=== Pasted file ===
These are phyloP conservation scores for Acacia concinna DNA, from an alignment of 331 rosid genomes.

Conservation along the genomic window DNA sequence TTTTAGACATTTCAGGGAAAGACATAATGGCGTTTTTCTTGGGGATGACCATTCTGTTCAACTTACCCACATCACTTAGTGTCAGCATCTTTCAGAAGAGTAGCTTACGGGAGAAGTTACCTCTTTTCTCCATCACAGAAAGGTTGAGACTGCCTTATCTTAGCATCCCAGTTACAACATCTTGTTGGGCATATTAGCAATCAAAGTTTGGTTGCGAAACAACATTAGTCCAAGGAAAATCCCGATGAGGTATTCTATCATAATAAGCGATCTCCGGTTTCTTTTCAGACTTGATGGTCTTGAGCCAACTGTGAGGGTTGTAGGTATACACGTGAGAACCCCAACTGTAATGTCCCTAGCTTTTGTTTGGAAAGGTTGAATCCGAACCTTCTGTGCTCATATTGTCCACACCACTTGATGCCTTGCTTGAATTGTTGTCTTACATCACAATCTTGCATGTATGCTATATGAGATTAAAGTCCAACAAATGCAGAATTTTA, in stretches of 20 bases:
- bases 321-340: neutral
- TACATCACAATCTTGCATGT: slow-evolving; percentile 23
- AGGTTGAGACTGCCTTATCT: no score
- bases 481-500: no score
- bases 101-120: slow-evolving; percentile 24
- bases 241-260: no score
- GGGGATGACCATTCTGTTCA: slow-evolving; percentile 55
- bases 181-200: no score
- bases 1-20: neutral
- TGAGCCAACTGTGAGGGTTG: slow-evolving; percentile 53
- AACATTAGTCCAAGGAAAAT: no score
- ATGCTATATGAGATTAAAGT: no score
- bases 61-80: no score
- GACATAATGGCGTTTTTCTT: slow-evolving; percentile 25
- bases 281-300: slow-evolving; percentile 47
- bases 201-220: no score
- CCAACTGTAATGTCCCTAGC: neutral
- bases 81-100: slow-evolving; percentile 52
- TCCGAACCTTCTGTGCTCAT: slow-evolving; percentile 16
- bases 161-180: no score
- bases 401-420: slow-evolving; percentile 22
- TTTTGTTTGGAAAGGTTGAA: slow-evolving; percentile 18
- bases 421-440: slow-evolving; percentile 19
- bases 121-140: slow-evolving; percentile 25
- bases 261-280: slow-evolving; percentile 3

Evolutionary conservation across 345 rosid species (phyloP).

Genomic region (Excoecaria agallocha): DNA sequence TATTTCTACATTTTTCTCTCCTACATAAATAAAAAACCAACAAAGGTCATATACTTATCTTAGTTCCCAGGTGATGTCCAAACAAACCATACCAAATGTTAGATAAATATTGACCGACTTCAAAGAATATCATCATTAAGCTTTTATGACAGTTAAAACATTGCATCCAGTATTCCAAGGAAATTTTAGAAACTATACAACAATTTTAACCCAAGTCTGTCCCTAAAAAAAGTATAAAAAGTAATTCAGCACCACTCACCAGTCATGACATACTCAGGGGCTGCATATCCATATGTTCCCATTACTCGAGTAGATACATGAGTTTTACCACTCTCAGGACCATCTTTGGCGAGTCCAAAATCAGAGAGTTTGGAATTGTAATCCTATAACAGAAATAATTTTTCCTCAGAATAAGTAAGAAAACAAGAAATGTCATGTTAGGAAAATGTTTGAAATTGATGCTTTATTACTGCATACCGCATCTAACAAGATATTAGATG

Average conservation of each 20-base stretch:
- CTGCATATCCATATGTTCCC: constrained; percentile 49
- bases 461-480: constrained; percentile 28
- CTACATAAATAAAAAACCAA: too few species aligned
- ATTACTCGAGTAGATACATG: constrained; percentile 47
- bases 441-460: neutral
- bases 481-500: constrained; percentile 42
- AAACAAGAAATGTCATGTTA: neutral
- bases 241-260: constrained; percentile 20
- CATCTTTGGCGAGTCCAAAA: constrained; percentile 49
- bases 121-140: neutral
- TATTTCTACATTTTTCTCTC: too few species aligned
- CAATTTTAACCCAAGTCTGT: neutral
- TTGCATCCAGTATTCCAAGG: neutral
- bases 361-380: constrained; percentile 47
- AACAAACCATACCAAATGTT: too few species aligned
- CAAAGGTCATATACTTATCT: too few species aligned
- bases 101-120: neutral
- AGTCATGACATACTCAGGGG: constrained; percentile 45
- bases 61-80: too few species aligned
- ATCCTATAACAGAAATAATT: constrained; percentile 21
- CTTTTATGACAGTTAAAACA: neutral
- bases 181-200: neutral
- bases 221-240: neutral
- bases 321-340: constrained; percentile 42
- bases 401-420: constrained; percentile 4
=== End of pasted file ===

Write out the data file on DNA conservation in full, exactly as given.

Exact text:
These are phyloP conservation scores for Acacia concinna DNA, from an alignment of 331 rosid genomes.

Conservation along the genomic window DNA sequence TTTTAGACATTTCAGGGAAAGACATAATGGCGTTTTTCTTGGGGATGACCATTCTGTTCAACTTACCCACATCACTTAGTGTCAGCATCTTTCAGAAGAGTAGCTTACGGGAGAAGTTACCTCTTTTCTCCATCACAGAAAGGTTGAGACTGCCTTATCTTAGCATCCCAGTTACAACATCTTGTTGGGCATATTAGCAATCAAAGTTTGGTTGCGAAACAACATTAGTCCAAGGAAAATCCCGATGAGGTATTCTATCATAATAAGCGATCTCCGGTTTCTTTTCAGACTTGATGGTCTTGAGCCAACTGTGAGGGTTGTAGGTATACACGTGAGAACCCCAACTGTAATGTCCCTAGCTTTTGTTTGGAAAGGTTGAATCCGAACCTTCTGTGCTCATATTGTCCACACCACTTGATGCCTTGCTTGAATTGTTGTCTTACATCACAATCTTGCATGTATGCTATATGAGATTAAAGTCCAACAAATGCAGAATTTTA, in stretches of 20 bases:
- bases 321-340: neutral
- TACATCACAATCTTGCATGT: slow-evolving; percentile 23
- AGGTTGAGACTGCCTTATCT: no score
- bases 481-500: no score
- bases 101-120: slow-evolving; percentile 24
- bases 241-260: no score
- GGGGATGACCATTCTGTTCA: slow-evolving; percentile 55
- bases 181-200: no score
- bases 1-20: neutral
- TGAGCCAACTGTGAGGGTTG: slow-evolving; percentile 53
- AACATTAGTCCAAGGAAAAT: no score
- ATGCTATATGAGATTAAAGT: no score
- bases 61-80: no score
- GACATAATGGCGTTTTTCTT: slow-evolving; percentile 25
- bases 281-300: slow-evolving; percentile 47
- bases 201-220: no score
- CCAACTGTAATGTCCCTAGC: neutral
- bases 81-100: slow-evolving; percentile 52
- TCCGAACCTTCTGTGCTCAT: slow-evolving; percentile 16
- bases 161-180: no score
- bases 401-420: slow-evolving; percentile 22
- TTTTGTTTGGAAAGGTTGAA: slow-evolving; percentile 18
- bases 421-440: slow-evolving; percentile 19
- bases 121-140: slow-evolving; percentile 25
- bases 261-280: slow-evolving; percentile 3

Evolutionary conservation across 345 rosid species (phyloP).

Genomic region (Excoecaria agallocha): DNA sequence TATTTCTACATTTTTCTCTCCTACATAAATAAAAAACCAACAAAGGTCATATACTTATCTTAGTTCCCAGGTGATGTCCAAACAAACCATACCAAATGTTAGATAAATATTGACCGACTTCAAAGAATATCATCATTAAGCTTTTATGACAGTTAAAACATTGCATCCAGTATTCCAAGGAAATTTTAGAAACTATACAACAATTTTAACCCAAGTCTGTCCCTAAAAAAAGTATAAAAAGTAATTCAGCACCACTCACCAGTCATGACATACTCAGGGGCTGCATATCCATATGTTCCCATTACTCGAGTAGATACATGAGTTTTACCACTCTCAGGACCATCTTTGGCGAGTCCAAAATCAGAGAGTTTGGAATTGTAATCCTATAACAGAAATAATTTTTCCTCAGAATAAGTAAGAAAACAAGAAATGTCATGTTAGGAAAATGTTTGAAATTGATGCTTTATTACTGCATACCGCATCTAACAAGATATTAGATG

Average conservation of each 20-base stretch:
- CTGCATATCCATATGTTCCC: constrained; percentile 49
- bases 461-480: constrained; percentile 28
- CTACATAAATAAAAAACCAA: too few species aligned
- ATTACTCGAGTAGATACATG: constrained; percentile 47
- bases 441-460: neutral
- bases 481-500: constrained; percentile 42
- AAACAAGAAATGTCATGTTA: neutral
- bases 241-260: constrained; percentile 20
- CATCTTTGGCGAGTCCAAAA: constrained; percentile 49
- bases 121-140: neutral
- TATTTCTACATTTTTCTCTC: too few species aligned
- CAATTTTAACCCAAGTCTGT: neutral
- TTGCATCCAGTATTCCAAGG: neutral
- bases 361-380: constrained; percentile 47
- AACAAACCATACCAAATGTT: too few species aligned
- CAAAGGTCATATACTTATCT: too few species aligned
- bases 101-120: neutral
- AGTCATGACATACTCAGGGG: constrained; percentile 45
- bases 61-80: too few species aligned
- ATCCTATAACAGAAATAATT: constrained; percentile 21
- CTTTTATGACAGTTAAAACA: neutral
- bases 181-200: neutral
- bases 221-240: neutral
- bases 321-340: constrained; percentile 42
- bases 401-420: constrained; percentile 4